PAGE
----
I was surprised to discover that my students held such drastically different opinions on these issues. I’m so used to everyone in China standing together and being united in everything; but in their hearts, they are still individuals with very different viewpoints. I found out that many boys enjoy being able to smoke in public places (restaurants, hotels, buses, etc.) but many girls would like it to be banned. That’s a no-brainer…in traditional China, it is usually only the men who smoke anyways, because it is not a very “feminine” activity and not acceptable for the ladies. Banning public smoking would be a huge lifestyle change for many of the boys in my class. I can’t tell you the shock I had the first time I held class and called a ten-minute break, and all the boys stepped outside the door to light up, right in the hallway! (And then I saw the same boys throwing back beers at lunch time in the school cafeteria!) It took some getting used to.

I was also surprised that my students were split down the middle in their opinion of the one-child policy in China. Many students claimed that it is really necessary to keep the growing Chinese population from getting out of control. Others said that it really isn’t fair, especially since the specifics of the law keep changing every few years. I was proud of the students who spoke out against the law, but I also need to remind them to be careful of what they say in public. What kinds of crazy ideas are they learning in that foreigner’s class? 🙂

During my last classes this week (before the final exams), I got the chance to say goodbye to my students and take some pictures with them. I had a little heart-to-heart with my student Caster during the ten-minute break, and he told me how much the students in his class had improved their English since I became their teacher. He said, “Before your class, their English is all very poor. But now that you are here, they want to talk to you. They study English so that they can say some things and make a good impression on you.” I’d noticed a marked improvement in several of the students in that class, but it was nice to hear Caster really confirm it! I’m going to miss my Chinese students!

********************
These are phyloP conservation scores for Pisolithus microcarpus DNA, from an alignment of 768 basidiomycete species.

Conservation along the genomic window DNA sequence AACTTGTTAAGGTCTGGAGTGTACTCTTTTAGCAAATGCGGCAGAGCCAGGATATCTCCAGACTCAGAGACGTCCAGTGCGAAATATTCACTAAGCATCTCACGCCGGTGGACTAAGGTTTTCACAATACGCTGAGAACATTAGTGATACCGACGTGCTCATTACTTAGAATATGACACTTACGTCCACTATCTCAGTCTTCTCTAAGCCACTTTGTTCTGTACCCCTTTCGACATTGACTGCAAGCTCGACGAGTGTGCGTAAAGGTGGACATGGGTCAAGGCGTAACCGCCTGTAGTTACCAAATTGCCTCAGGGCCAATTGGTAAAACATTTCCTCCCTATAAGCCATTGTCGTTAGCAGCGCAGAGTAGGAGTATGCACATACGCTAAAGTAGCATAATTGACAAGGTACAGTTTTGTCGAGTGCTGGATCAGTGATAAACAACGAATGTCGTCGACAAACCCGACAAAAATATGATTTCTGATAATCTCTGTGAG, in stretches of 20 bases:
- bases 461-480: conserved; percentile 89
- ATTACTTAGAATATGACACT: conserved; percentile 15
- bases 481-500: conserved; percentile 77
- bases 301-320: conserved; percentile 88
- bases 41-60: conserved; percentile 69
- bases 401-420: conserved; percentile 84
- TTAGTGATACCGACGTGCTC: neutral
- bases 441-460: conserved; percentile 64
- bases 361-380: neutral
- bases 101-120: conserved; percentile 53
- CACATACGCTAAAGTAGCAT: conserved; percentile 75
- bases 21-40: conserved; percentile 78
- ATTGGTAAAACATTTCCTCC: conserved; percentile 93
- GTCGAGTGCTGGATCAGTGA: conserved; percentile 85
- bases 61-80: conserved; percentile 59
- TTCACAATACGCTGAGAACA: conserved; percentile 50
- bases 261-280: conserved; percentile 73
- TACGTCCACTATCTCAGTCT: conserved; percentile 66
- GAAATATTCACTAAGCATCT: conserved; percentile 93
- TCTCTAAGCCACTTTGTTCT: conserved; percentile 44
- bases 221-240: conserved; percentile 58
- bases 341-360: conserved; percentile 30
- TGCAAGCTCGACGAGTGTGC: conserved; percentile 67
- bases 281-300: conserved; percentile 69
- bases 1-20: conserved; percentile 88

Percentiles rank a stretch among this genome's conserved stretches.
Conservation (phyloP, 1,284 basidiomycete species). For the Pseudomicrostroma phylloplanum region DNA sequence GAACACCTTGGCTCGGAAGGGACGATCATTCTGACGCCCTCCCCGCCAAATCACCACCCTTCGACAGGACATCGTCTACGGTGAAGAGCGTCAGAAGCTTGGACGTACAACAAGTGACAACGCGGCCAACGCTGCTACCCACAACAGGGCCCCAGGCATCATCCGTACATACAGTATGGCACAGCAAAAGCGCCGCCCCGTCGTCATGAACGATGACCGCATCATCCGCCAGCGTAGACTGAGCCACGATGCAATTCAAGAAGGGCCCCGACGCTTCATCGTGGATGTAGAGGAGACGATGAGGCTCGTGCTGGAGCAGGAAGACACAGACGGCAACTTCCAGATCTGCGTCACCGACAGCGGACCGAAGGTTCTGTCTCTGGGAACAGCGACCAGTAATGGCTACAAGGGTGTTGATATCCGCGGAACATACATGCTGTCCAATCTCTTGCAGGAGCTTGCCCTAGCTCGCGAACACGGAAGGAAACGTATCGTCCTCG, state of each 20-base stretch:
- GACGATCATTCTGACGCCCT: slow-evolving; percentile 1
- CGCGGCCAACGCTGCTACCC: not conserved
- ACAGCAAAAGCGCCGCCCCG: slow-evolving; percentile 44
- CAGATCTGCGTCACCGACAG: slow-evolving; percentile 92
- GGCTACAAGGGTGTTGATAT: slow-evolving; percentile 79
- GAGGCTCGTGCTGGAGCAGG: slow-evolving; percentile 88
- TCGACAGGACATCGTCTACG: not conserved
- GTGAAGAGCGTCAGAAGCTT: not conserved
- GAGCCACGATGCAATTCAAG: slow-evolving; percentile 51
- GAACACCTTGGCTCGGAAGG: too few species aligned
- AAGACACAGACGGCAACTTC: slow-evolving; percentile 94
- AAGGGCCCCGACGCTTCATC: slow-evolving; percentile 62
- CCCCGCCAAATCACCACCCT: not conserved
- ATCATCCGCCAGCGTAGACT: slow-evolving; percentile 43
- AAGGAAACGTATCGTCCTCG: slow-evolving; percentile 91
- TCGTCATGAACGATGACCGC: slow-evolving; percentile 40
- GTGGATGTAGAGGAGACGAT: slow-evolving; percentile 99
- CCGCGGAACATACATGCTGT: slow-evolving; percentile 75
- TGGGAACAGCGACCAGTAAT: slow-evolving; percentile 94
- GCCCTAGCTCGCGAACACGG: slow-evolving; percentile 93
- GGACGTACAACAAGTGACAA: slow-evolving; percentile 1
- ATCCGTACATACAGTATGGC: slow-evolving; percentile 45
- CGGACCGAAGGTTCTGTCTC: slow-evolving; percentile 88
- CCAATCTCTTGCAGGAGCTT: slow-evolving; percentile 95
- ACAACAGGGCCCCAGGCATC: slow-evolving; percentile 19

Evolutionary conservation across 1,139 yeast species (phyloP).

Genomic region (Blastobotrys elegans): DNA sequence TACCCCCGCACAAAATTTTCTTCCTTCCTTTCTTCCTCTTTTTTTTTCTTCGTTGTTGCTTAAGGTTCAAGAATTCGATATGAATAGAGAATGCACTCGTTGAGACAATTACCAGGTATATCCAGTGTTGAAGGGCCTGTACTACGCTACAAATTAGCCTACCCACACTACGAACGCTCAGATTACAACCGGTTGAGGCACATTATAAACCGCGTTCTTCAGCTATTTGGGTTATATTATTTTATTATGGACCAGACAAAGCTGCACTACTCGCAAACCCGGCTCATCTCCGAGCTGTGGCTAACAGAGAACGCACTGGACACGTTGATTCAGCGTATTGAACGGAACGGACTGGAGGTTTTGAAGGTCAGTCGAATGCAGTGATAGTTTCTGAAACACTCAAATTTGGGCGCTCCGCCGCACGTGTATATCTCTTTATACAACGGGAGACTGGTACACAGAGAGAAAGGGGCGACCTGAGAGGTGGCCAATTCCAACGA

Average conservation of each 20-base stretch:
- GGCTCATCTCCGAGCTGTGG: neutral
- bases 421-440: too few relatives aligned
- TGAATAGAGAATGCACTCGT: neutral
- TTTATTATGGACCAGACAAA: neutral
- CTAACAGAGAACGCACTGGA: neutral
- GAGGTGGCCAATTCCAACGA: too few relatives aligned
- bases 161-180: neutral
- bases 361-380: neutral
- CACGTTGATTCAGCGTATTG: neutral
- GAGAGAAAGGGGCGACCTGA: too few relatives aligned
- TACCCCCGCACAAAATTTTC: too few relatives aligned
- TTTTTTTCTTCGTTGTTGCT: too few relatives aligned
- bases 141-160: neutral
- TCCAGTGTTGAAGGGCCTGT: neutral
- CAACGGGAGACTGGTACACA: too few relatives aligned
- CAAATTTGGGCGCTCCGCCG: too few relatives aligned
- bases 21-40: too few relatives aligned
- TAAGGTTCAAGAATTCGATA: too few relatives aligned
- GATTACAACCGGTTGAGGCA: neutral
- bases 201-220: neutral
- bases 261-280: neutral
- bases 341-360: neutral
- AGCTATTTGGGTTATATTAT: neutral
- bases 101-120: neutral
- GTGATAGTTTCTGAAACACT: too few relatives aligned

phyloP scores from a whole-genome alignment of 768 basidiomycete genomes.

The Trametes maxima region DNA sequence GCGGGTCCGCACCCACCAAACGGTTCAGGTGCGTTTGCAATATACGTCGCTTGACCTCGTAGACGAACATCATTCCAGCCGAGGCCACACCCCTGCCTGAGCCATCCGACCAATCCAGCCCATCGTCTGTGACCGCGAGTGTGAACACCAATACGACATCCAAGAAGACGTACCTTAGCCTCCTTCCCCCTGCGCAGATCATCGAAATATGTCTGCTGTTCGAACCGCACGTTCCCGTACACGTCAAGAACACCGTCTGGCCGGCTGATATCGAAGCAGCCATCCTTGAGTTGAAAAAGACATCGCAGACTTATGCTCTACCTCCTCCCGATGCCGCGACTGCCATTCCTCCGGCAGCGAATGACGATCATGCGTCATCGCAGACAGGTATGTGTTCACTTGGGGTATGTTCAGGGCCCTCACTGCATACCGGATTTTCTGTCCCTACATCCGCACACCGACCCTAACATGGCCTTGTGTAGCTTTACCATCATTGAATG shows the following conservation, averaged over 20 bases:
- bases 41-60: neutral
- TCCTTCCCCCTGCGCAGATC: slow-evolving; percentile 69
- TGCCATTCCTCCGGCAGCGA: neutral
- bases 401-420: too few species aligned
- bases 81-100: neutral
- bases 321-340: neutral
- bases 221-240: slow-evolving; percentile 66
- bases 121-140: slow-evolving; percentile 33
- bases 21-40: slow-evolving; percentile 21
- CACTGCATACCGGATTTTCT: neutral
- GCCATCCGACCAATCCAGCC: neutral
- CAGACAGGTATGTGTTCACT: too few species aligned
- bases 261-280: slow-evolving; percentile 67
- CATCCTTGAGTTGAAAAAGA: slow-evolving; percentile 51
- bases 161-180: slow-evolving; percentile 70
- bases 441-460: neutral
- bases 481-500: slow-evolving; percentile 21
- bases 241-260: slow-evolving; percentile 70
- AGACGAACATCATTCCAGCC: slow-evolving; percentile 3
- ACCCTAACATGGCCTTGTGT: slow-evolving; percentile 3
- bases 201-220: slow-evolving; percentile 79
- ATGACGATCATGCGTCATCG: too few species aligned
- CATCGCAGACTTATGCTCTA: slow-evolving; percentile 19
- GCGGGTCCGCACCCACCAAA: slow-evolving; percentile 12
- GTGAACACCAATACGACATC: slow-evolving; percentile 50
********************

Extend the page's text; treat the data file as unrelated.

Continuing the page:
Playing a listing game: My students are racing to list English words ending in “ch”

You’ll have to forgive me for teaching in shorts…I usually stick to a nicer dress code, but with no A/C in our classrooms, it is SO HOT!

Our Trip to World Joyland (a.k.a.- A Chinese Rip-Off of Islands of Adventure)

I mentioned in my last post that I was needing a little distraction from my job-application blues, so I promptly planned a trip to Changzhou to visit World Joyland! I’ve been wanting to visit this place ever since we first arrived in China, due to their extensive advertisements on bus-stop billboards and TV commercials. However, I was a little dubious about how good it would be, considering the only pictures I’d ever seen of the place were computer-generated. But Xixigu (pronounced “she she goo,” the Chinese name for the park) actually ended up exceeding my expectations.

I did a little bit of research about Joyland before our trip, to figure out how to get there and to make sure it was really worth going. I was surprised to discover that Joyland is a World of Warcraft themed park, and that die-hard gamers all over the world have been saving up their money and dreaming of making a trip there.

If you don’t know what this is, that’s okay. It’s probably because you HAVE a life…

I wouldn’t recommend this park to those gamers, though, because there wasn’t really a strong World of Warcraft presence there. In fact, I think I saw more Hello Kitty than World of Warcraft…sorry to disappoint the uber-nerds out there. At one point, Justin was searching the gift shops to buy a WoW figurine to bring home to one of his gamer friends, and he only found two in the ENTIRE park, both of which were a little too big for our suitcases (and too expensive!).

But if you’re like me and you’re just looking for some thrill rides and some fantasy/sci-fi atmosphere, then Joyland will not disappoint. Also, if you’re like me, and you’ve frequented the theme parks in Orlando quite a bit (especially Islands of Adventure), you’ll notice some striking similarities.

Start with the logo:

It’s a blatant copy, right? And when we first stepped into the entryway of Joyland, I definitely felt like I was in Islands of Adventure:

Joyland’s entry is on the left, Islands of Adventure’s Port of Entry is on the right.

Some Chinese executives who were a little more than ordinary tourists have definitely taken a visit to Islands of Adventure. And they took some EXTENSIVE notes while they were there. Every time I turned a corner in the park and saw something new, I was amazed (and impressed) by how similar the two parks are. So as far as copyright infringement goes, nice work guys! You did a pretty decent job. Here are some of the major similarities I noticed: